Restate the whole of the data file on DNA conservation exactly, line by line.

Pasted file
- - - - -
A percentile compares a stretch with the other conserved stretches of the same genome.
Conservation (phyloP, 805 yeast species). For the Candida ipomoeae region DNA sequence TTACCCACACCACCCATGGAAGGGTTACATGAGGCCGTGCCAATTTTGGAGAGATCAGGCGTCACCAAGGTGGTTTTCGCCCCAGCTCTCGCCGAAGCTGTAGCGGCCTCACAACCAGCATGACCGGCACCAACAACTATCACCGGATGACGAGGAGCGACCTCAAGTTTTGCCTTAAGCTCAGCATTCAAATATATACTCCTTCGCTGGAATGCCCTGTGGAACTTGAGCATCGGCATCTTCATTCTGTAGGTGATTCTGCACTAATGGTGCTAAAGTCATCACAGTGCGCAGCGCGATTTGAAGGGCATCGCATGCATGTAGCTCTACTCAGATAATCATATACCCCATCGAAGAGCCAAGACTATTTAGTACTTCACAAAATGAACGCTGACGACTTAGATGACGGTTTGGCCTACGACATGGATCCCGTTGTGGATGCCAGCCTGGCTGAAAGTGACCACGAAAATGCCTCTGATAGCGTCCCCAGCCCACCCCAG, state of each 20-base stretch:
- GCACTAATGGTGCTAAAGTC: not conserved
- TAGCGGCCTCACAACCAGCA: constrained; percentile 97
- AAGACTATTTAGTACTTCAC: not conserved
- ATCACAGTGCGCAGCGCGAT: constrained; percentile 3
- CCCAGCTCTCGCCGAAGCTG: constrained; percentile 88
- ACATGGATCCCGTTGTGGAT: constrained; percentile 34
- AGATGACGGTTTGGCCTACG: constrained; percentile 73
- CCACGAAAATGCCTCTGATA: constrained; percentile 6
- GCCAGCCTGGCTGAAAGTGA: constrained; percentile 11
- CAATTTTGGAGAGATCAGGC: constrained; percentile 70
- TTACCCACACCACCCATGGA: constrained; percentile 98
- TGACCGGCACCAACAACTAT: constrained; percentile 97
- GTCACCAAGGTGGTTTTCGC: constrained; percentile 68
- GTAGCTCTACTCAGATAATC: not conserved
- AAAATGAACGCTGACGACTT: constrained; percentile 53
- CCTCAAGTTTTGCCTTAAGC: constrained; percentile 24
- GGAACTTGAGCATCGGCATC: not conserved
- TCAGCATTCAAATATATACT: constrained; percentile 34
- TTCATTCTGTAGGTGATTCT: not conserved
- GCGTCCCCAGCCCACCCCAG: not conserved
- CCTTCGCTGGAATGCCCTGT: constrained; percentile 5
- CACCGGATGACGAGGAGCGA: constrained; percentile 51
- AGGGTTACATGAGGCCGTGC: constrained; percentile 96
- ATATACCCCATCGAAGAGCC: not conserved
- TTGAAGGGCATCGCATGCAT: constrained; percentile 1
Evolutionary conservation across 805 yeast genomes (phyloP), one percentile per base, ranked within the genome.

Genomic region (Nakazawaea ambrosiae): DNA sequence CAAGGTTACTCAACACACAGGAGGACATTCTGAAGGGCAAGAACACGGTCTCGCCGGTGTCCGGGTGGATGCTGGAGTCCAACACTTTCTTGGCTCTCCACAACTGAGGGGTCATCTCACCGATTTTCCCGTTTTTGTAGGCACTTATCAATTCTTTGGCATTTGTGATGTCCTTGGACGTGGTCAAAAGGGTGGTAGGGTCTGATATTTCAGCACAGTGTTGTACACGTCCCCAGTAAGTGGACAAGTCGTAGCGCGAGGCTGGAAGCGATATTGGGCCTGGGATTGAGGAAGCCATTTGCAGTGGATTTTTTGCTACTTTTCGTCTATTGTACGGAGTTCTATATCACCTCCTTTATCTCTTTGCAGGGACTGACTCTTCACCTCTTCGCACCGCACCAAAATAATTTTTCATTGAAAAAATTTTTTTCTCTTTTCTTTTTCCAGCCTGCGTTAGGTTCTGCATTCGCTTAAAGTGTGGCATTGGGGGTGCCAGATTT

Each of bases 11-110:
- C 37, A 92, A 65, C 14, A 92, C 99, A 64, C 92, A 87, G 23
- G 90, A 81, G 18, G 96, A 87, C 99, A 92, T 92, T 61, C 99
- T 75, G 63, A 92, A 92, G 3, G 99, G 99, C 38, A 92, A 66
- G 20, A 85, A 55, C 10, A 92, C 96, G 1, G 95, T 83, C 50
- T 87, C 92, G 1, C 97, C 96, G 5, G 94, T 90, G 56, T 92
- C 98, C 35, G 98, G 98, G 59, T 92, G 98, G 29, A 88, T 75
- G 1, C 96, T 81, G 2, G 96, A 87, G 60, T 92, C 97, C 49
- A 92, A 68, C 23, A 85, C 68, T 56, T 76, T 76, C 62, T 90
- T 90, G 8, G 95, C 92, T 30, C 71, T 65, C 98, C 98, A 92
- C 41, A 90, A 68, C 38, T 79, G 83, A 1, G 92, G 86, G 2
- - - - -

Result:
A percentile compares a stretch with the other conserved stretches of the same genome.
Conservation (phyloP, 805 yeast species). For the Candida ipomoeae region DNA sequence TTACCCACACCACCCATGGAAGGGTTACATGAGGCCGTGCCAATTTTGGAGAGATCAGGCGTCACCAAGGTGGTTTTCGCCCCAGCTCTCGCCGAAGCTGTAGCGGCCTCACAACCAGCATGACCGGCACCAACAACTATCACCGGATGACGAGGAGCGACCTCAAGTTTTGCCTTAAGCTCAGCATTCAAATATATACTCCTTCGCTGGAATGCCCTGTGGAACTTGAGCATCGGCATCTTCATTCTGTAGGTGATTCTGCACTAATGGTGCTAAAGTCATCACAGTGCGCAGCGCGATTTGAAGGGCATCGCATGCATGTAGCTCTACTCAGATAATCATATACCCCATCGAAGAGCCAAGACTATTTAGTACTTCACAAAATGAACGCTGACGACTTAGATGACGGTTTGGCCTACGACATGGATCCCGTTGTGGATGCCAGCCTGGCTGAAAGTGACCACGAAAATGCCTCTGATAGCGTCCCCAGCCCACCCCAG, state of each 20-base stretch:
- GCACTAATGGTGCTAAAGTC: not conserved
- TAGCGGCCTCACAACCAGCA: constrained; percentile 97
- AAGACTATTTAGTACTTCAC: not conserved
- ATCACAGTGCGCAGCGCGAT: constrained; percentile 3
- CCCAGCTCTCGCCGAAGCTG: constrained; percentile 88
- ACATGGATCCCGTTGTGGAT: constrained; percentile 34
- AGATGACGGTTTGGCCTACG: constrained; percentile 73
- CCACGAAAATGCCTCTGATA: constrained; percentile 6
- GCCAGCCTGGCTGAAAGTGA: constrained; percentile 11
- CAATTTTGGAGAGATCAGGC: constrained; percentile 70
- TTACCCACACCACCCATGGA: constrained; percentile 98
- TGACCGGCACCAACAACTAT: constrained; percentile 97
- GTCACCAAGGTGGTTTTCGC: constrained; percentile 68
- GTAGCTCTACTCAGATAATC: not conserved
- AAAATGAACGCTGACGACTT: constrained; percentile 53
- CCTCAAGTTTTGCCTTAAGC: constrained; percentile 24
- GGAACTTGAGCATCGGCATC: not conserved
- TCAGCATTCAAATATATACT: constrained; percentile 34
- TTCATTCTGTAGGTGATTCT: not conserved
- GCGTCCCCAGCCCACCCCAG: not conserved
- CCTTCGCTGGAATGCCCTGT: constrained; percentile 5
- CACCGGATGACGAGGAGCGA: constrained; percentile 51
- AGGGTTACATGAGGCCGTGC: constrained; percentile 96
- ATATACCCCATCGAAGAGCC: not conserved
- TTGAAGGGCATCGCATGCAT: constrained; percentile 1
Evolutionary conservation across 805 yeast genomes (phyloP), one percentile per base, ranked within the genome.

Genomic region (Nakazawaea ambrosiae): DNA sequence CAAGGTTACTCAACACACAGGAGGACATTCTGAAGGGCAAGAACACGGTCTCGCCGGTGTCCGGGTGGATGCTGGAGTCCAACACTTTCTTGGCTCTCCACAACTGAGGGGTCATCTCACCGATTTTCCCGTTTTTGTAGGCACTTATCAATTCTTTGGCATTTGTGATGTCCTTGGACGTGGTCAAAAGGGTGGTAGGGTCTGATATTTCAGCACAGTGTTGTACACGTCCCCAGTAAGTGGACAAGTCGTAGCGCGAGGCTGGAAGCGATATTGGGCCTGGGATTGAGGAAGCCATTTGCAGTGGATTTTTTGCTACTTTTCGTCTATTGTACGGAGTTCTATATCACCTCCTTTATCTCTTTGCAGGGACTGACTCTTCACCTCTTCGCACCGCACCAAAATAATTTTTCATTGAAAAAATTTTTTTCTCTTTTCTTTTTCCAGCCTGCGTTAGGTTCTGCATTCGCTTAAAGTGTGGCATTGGGGGTGCCAGATTT

Each of bases 11-110:
- C 37, A 92, A 65, C 14, A 92, C 99, A 64, C 92, A 87, G 23
- G 90, A 81, G 18, G 96, A 87, C 99, A 92, T 92, T 61, C 99
- T 75, G 63, A 92, A 92, G 3, G 99, G 99, C 38, A 92, A 66
- G 20, A 85, A 55, C 10, A 92, C 96, G 1, G 95, T 83, C 50
- T 87, C 92, G 1, C 97, C 96, G 5, G 94, T 90, G 56, T 92
- C 98, C 35, G 98, G 98, G 59, T 92, G 98, G 29, A 88, T 75
- G 1, C 96, T 81, G 2, G 96, A 87, G 60, T 92, C 97, C 49
- A 92, A 68, C 23, A 85, C 68, T 56, T 76, T 76, C 62, T 90
- T 90, G 8, G 95, C 92, T 30, C 71, T 65, C 98, C 98, A 92
- C 41, A 90, A 68, C 38, T 79, G 83, A 1, G 92, G 86, G 2